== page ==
In another aspect, the invention relates to a communication device including a radio and a data encoding and decoding processor. The two can be combined in a single housing, or they can be separated into distinct housings connected by a wire, e.g., an RS- 232 cable. The radio of the communication device has an input for accepting signal components of incoming analog signals having frequency components ranging between about 300 Hz and about 3,000 Hz.

Brief Description of the Drawings

The invention may be better understood from the following illustrative description with reference to the following drawings.

Figure 1 is a diagrammatic view of a system for wireless voice and data communication at VHF frequencies, according to an illustrative embodiment of the invention; Figure 2 is a block diagram of a transceiver of Figure 1, according to an illustrative embodiment of the invention;

Figure 3 is a block diagram of a transcoder, suitable for use in the system of Figure 1, according to an illustrative embodiment of the invention; Figure 4 is a flowchart of a method of transmitting data or voice using the system of

Figure 1, according to an illustrative embodiment of the invention;

Figure 5 is a flowchart of a method of receiving data or voice using the system of Figure 1, according to an illustrative embodiment of the invention;

Figure 6 is a diagrammatic view of a network utility communications system such as those described in Figure 1, according to an illustrative embodiment of the invention;

Figure 7 is a block diagram of a repeater for use the in the network of Figure 6, according to an illustrative embodiment of the invention;

Figure 8 is a flowchart of a method of forwarding data within a given network used by the repeater of Figure 7, according to an illustrative embodiment of the invention; Figure 9 is a block diagram of a router, according to an illustrative embodiment of the invention;

Figure 10 is a flowchart of a method of routing data among networks using the router of Figure 9; according to an illustrative embodiment of the invention.

Detailed Description of Certain Illustrative Embodiments

To provide an overall understanding of the invention, certain illustrative embodiments will now be described, including apparatus, methods, and networks suitable for IP based communication using voice-grade VHF radios. However, it will be understood by one of ordinary skill in the art that the apparatus, methods, and network described herein may be adapted and modified as is appropriate for the application being addressed and that the systems and methods described herein may be employed in other suitable applications, and that such other additions and modifications will not depart from the scope hereof.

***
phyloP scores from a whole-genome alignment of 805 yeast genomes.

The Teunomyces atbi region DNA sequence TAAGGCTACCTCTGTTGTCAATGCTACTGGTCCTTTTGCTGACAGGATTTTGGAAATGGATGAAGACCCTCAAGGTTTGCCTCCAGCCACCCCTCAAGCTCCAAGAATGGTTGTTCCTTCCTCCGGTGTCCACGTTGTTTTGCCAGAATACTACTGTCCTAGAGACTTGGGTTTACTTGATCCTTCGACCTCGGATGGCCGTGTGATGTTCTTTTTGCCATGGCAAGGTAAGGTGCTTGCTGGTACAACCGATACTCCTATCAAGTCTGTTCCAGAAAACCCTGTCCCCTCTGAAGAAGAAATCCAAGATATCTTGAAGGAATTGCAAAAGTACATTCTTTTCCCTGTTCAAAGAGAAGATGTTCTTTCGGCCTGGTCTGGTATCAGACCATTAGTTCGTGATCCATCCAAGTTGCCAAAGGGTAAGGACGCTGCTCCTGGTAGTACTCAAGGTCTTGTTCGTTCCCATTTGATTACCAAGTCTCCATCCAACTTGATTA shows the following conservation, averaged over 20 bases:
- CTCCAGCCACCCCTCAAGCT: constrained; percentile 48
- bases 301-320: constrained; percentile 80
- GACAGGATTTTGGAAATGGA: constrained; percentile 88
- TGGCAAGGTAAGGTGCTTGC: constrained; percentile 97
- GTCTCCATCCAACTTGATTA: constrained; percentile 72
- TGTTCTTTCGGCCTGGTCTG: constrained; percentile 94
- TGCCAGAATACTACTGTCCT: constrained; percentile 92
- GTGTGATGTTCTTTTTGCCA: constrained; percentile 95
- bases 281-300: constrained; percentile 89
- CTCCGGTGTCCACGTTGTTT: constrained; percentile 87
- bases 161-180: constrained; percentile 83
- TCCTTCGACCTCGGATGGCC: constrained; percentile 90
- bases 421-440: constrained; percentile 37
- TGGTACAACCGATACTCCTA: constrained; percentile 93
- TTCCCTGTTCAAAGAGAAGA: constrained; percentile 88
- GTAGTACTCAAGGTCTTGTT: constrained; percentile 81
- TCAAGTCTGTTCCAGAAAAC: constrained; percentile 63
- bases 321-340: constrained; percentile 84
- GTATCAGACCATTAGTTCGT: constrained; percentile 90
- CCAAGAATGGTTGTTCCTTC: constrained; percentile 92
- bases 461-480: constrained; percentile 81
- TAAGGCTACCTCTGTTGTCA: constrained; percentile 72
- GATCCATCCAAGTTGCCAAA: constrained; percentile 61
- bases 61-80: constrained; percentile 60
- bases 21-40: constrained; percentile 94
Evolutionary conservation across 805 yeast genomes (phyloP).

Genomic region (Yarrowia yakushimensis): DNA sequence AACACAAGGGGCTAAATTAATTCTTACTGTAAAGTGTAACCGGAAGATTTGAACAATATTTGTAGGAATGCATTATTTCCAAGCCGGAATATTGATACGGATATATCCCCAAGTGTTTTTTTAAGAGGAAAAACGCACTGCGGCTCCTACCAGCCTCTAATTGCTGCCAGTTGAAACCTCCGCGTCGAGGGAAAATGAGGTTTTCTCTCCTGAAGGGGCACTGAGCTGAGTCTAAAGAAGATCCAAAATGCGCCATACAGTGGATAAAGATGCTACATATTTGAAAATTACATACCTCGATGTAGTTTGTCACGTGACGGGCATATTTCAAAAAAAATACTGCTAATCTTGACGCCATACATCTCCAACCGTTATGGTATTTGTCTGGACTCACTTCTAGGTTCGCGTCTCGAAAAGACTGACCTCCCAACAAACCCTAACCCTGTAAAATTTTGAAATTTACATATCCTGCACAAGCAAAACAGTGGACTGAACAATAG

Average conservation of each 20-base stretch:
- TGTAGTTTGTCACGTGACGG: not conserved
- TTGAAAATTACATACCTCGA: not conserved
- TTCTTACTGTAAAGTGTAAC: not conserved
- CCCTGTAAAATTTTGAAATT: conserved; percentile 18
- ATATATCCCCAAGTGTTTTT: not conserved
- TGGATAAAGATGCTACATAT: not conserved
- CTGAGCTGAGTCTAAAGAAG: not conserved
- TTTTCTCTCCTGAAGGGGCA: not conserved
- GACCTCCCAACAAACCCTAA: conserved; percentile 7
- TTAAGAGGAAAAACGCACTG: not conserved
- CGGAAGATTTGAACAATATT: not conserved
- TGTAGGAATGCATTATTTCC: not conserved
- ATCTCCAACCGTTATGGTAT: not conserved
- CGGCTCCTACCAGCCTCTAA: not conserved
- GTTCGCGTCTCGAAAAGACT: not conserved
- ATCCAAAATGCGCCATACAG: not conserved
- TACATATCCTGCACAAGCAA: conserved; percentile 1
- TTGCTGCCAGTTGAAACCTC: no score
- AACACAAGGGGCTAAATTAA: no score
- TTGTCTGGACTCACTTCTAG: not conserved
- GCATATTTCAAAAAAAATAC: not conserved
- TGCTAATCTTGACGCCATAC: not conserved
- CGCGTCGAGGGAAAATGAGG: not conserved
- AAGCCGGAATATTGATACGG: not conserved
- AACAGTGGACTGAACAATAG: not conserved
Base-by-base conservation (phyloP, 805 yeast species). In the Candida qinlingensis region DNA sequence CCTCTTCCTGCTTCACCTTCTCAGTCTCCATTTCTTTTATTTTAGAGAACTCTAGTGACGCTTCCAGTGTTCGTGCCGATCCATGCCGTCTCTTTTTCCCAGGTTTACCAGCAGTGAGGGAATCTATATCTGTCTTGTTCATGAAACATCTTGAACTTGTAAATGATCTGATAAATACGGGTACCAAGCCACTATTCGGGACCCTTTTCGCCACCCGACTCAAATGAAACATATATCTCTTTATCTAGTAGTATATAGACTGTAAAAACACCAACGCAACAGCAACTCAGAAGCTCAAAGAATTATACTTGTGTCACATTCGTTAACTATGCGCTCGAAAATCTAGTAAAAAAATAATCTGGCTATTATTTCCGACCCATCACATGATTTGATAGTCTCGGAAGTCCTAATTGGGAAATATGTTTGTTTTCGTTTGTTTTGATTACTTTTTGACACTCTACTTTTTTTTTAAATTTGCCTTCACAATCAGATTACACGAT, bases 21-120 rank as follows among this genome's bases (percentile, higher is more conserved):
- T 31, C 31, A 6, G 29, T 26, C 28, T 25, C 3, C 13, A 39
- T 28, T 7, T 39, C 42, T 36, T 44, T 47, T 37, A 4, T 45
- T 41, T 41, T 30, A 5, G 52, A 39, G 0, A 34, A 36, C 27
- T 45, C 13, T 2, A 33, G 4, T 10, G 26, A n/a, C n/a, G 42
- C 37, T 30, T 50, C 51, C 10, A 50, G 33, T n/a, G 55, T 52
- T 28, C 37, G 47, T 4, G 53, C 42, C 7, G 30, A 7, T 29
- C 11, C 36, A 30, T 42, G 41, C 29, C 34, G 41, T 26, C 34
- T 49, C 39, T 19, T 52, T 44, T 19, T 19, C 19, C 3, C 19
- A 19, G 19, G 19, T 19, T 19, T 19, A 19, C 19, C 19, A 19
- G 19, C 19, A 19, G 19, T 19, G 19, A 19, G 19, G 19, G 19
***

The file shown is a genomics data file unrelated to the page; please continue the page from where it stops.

Figure 1 is a diagrammatic view of a system 100 for wireless voice and data communication at VHF frequencies, according to an illustrative embodiments of the invention. The system 100 includes a radio transceiver 102 and a data transcoder 104. In general, the data transcoder 104, described further in relation to Figure 3, receives data to be transmitted wirelessly, encodes the data in addressed data packets as symbols in OFDM tones ranging from about 300 Hz to about 3,000 Hz, and outputs the encoded tones to the transceiver 102 for transmission at VHF frequencies. The transceiver will be described in further detail in relation to Figure 2.

In one implementation, the transcoder 104 is built into a microphone/speaker device 106. The microphone/speaker device 106 can accept audio data directly via a microphone 108. It can also include a digital data port 110 for receiving data from another computing device 112, such as a laptop, via wired link 114. The form of the wired link 114 depends on the specific form of the digital data port and the particular communication ports of the computing device 112. The wired link 114 can be, for example and without limitation, an Ethernet cable, an RS-232 cable, a USB cable, a firewire cable, a coaxial cable, or a fiber optic cable.

In another implementation, the transcoder 104 is built into the computing device 112, itself, either in hardware or software. In a further implementation, the transcoder 104 is a standalone device 116, accepting data for transmission via a data input 118 and outputting the data to the transceiver 102 via a radio interface 120. In still another implementation, the transcoder 104 is built into the transceiver 102, itself. In the implementations in which the transcoder 104 is not built directly into the transceiver, it connects to the transceiver over a RS-232 cable 122.